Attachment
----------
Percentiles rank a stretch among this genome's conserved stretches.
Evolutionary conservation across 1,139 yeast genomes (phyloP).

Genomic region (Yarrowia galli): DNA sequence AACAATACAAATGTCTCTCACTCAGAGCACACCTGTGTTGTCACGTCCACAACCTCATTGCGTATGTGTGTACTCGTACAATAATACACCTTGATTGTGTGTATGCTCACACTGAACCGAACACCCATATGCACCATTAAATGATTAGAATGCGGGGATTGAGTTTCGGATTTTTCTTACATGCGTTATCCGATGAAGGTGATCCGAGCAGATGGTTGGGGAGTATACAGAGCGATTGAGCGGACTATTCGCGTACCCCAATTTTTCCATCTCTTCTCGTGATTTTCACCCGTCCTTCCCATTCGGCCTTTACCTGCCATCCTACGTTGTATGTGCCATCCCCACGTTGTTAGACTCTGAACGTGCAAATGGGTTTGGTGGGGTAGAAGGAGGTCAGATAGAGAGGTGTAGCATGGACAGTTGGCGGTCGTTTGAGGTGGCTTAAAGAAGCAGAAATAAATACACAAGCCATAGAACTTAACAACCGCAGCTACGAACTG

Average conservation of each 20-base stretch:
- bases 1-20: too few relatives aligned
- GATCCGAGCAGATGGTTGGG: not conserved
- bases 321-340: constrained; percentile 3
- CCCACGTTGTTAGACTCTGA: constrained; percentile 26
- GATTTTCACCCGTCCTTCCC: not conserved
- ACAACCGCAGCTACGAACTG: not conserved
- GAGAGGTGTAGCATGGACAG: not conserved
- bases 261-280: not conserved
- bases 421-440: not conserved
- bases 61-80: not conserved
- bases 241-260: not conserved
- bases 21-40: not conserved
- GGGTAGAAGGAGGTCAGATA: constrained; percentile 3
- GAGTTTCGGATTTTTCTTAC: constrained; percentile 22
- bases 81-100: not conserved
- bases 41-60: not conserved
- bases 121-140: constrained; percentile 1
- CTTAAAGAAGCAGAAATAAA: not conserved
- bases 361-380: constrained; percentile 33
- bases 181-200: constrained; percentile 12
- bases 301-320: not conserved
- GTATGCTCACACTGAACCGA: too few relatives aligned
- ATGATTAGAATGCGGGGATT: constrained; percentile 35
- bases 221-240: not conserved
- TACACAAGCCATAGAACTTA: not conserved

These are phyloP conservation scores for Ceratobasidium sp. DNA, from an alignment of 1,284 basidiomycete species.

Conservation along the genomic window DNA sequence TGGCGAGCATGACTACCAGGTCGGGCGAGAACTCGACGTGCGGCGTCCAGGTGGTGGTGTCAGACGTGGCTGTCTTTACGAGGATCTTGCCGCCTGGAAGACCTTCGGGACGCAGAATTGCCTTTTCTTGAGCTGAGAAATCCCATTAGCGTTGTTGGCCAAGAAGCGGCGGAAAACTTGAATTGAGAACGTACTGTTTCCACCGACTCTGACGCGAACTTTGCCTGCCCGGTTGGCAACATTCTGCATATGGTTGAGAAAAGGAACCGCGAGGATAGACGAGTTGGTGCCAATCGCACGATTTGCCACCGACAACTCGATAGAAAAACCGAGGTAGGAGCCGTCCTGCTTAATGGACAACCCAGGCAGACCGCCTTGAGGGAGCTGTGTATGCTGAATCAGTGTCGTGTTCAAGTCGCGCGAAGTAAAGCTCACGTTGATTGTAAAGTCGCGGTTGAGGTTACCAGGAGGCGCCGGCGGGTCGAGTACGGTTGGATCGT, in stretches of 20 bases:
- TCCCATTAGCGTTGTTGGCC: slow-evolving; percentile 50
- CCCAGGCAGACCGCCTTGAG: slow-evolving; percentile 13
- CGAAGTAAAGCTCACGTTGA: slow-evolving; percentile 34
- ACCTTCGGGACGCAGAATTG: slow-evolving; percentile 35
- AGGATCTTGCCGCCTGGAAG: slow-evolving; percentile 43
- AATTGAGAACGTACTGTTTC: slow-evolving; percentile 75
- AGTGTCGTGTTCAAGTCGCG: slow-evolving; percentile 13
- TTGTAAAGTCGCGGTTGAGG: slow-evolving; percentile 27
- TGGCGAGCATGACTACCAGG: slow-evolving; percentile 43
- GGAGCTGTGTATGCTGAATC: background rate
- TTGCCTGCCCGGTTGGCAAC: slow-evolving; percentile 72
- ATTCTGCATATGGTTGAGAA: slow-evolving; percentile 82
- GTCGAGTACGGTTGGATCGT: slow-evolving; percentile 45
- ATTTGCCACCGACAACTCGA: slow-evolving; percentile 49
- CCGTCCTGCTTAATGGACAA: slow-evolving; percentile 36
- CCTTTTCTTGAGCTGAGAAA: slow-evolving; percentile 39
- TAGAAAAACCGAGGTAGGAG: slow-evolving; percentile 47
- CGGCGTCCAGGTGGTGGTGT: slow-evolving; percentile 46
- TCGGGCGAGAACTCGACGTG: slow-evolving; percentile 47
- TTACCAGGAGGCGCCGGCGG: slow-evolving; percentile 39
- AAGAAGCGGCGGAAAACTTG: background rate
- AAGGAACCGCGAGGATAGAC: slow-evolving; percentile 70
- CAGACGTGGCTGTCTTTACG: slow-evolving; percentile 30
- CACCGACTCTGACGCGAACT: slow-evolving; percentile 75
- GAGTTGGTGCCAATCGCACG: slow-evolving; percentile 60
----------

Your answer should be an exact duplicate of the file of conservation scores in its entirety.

Percentiles rank a stretch among this genome's conserved stretches.
Evolutionary conservation across 1,139 yeast genomes (phyloP).

Genomic region (Yarrowia galli): DNA sequence AACAATACAAATGTCTCTCACTCAGAGCACACCTGTGTTGTCACGTCCACAACCTCATTGCGTATGTGTGTACTCGTACAATAATACACCTTGATTGTGTGTATGCTCACACTGAACCGAACACCCATATGCACCATTAAATGATTAGAATGCGGGGATTGAGTTTCGGATTTTTCTTACATGCGTTATCCGATGAAGGTGATCCGAGCAGATGGTTGGGGAGTATACAGAGCGATTGAGCGGACTATTCGCGTACCCCAATTTTTCCATCTCTTCTCGTGATTTTCACCCGTCCTTCCCATTCGGCCTTTACCTGCCATCCTACGTTGTATGTGCCATCCCCACGTTGTTAGACTCTGAACGTGCAAATGGGTTTGGTGGGGTAGAAGGAGGTCAGATAGAGAGGTGTAGCATGGACAGTTGGCGGTCGTTTGAGGTGGCTTAAAGAAGCAGAAATAAATACACAAGCCATAGAACTTAACAACCGCAGCTACGAACTG

Average conservation of each 20-base stretch:
- bases 1-20: too few relatives aligned
- GATCCGAGCAGATGGTTGGG: not conserved
- bases 321-340: constrained; percentile 3
- CCCACGTTGTTAGACTCTGA: constrained; percentile 26
- GATTTTCACCCGTCCTTCCC: not conserved
- ACAACCGCAGCTACGAACTG: not conserved
- GAGAGGTGTAGCATGGACAG: not conserved
- bases 261-280: not conserved
- bases 421-440: not conserved
- bases 61-80: not conserved
- bases 241-260: not conserved
- bases 21-40: not conserved
- GGGTAGAAGGAGGTCAGATA: constrained; percentile 3
- GAGTTTCGGATTTTTCTTAC: constrained; percentile 22
- bases 81-100: not conserved
- bases 41-60: not conserved
- bases 121-140: constrained; percentile 1
- CTTAAAGAAGCAGAAATAAA: not conserved
- bases 361-380: constrained; percentile 33
- bases 181-200: constrained; percentile 12
- bases 301-320: not conserved
- GTATGCTCACACTGAACCGA: too few relatives aligned
- ATGATTAGAATGCGGGGATT: constrained; percentile 35
- bases 221-240: not conserved
- TACACAAGCCATAGAACTTA: not conserved

These are phyloP conservation scores for Ceratobasidium sp. DNA, from an alignment of 1,284 basidiomycete species.

Conservation along the genomic window DNA sequence TGGCGAGCATGACTACCAGGTCGGGCGAGAACTCGACGTGCGGCGTCCAGGTGGTGGTGTCAGACGTGGCTGTCTTTACGAGGATCTTGCCGCCTGGAAGACCTTCGGGACGCAGAATTGCCTTTTCTTGAGCTGAGAAATCCCATTAGCGTTGTTGGCCAAGAAGCGGCGGAAAACTTGAATTGAGAACGTACTGTTTCCACCGACTCTGACGCGAACTTTGCCTGCCCGGTTGGCAACATTCTGCATATGGTTGAGAAAAGGAACCGCGAGGATAGACGAGTTGGTGCCAATCGCACGATTTGCCACCGACAACTCGATAGAAAAACCGAGGTAGGAGCCGTCCTGCTTAATGGACAACCCAGGCAGACCGCCTTGAGGGAGCTGTGTATGCTGAATCAGTGTCGTGTTCAAGTCGCGCGAAGTAAAGCTCACGTTGATTGTAAAGTCGCGGTTGAGGTTACCAGGAGGCGCCGGCGGGTCGAGTACGGTTGGATCGT, in stretches of 20 bases:
- TCCCATTAGCGTTGTTGGCC: slow-evolving; percentile 50
- CCCAGGCAGACCGCCTTGAG: slow-evolving; percentile 13
- CGAAGTAAAGCTCACGTTGA: slow-evolving; percentile 34
- ACCTTCGGGACGCAGAATTG: slow-evolving; percentile 35
- AGGATCTTGCCGCCTGGAAG: slow-evolving; percentile 43
- AATTGAGAACGTACTGTTTC: slow-evolving; percentile 75
- AGTGTCGTGTTCAAGTCGCG: slow-evolving; percentile 13
- TTGTAAAGTCGCGGTTGAGG: slow-evolving; percentile 27
- TGGCGAGCATGACTACCAGG: slow-evolving; percentile 43
- GGAGCTGTGTATGCTGAATC: background rate
- TTGCCTGCCCGGTTGGCAAC: slow-evolving; percentile 72
- ATTCTGCATATGGTTGAGAA: slow-evolving; percentile 82
- GTCGAGTACGGTTGGATCGT: slow-evolving; percentile 45
- ATTTGCCACCGACAACTCGA: slow-evolving; percentile 49
- CCGTCCTGCTTAATGGACAA: slow-evolving; percentile 36
- CCTTTTCTTGAGCTGAGAAA: slow-evolving; percentile 39
- TAGAAAAACCGAGGTAGGAG: slow-evolving; percentile 47
- CGGCGTCCAGGTGGTGGTGT: slow-evolving; percentile 46
- TCGGGCGAGAACTCGACGTG: slow-evolving; percentile 47
- TTACCAGGAGGCGCCGGCGG: slow-evolving; percentile 39
- AAGAAGCGGCGGAAAACTTG: background rate
- AAGGAACCGCGAGGATAGAC: slow-evolving; percentile 70
- CAGACGTGGCTGTCTTTACG: slow-evolving; percentile 30
- CACCGACTCTGACGCGAACT: slow-evolving; percentile 75
- GAGTTGGTGCCAATCGCACG: slow-evolving; percentile 60